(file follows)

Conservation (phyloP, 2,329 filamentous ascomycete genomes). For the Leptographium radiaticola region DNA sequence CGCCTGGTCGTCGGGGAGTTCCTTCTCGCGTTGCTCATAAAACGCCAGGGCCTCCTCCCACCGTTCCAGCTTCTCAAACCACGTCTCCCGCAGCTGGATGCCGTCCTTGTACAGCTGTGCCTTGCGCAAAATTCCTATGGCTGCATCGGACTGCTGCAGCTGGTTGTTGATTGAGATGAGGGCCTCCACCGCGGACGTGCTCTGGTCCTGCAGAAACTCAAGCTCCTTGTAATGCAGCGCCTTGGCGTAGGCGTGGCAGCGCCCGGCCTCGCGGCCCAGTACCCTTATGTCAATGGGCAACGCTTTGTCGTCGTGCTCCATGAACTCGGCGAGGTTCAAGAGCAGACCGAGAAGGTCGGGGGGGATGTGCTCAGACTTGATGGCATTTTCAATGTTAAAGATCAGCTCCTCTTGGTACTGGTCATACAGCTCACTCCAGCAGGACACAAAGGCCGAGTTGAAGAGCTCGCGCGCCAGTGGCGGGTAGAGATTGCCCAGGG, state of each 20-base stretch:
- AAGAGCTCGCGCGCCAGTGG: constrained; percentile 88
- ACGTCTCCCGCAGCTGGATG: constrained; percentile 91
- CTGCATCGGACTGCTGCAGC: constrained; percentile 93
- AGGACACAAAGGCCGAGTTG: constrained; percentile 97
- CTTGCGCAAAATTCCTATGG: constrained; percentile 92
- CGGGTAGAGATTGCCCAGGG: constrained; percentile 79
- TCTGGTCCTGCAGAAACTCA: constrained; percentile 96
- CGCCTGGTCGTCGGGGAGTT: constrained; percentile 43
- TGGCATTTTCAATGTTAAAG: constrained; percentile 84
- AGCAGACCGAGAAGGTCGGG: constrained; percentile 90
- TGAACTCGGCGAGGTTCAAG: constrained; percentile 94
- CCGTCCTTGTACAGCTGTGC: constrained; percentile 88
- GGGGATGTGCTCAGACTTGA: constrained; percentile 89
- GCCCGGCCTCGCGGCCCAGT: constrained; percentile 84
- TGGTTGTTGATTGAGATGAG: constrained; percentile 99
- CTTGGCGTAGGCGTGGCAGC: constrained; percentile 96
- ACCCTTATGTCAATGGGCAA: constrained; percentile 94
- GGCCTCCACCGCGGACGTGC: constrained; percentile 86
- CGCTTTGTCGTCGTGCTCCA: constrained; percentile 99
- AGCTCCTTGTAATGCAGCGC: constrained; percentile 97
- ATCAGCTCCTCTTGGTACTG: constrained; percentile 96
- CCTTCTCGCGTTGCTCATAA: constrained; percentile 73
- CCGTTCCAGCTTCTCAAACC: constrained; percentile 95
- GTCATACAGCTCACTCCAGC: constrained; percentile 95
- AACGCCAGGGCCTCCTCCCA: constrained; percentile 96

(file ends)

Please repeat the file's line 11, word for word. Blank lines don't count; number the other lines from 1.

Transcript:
- AGCAGACCGAGAAGGTCGGG: constrained; percentile 90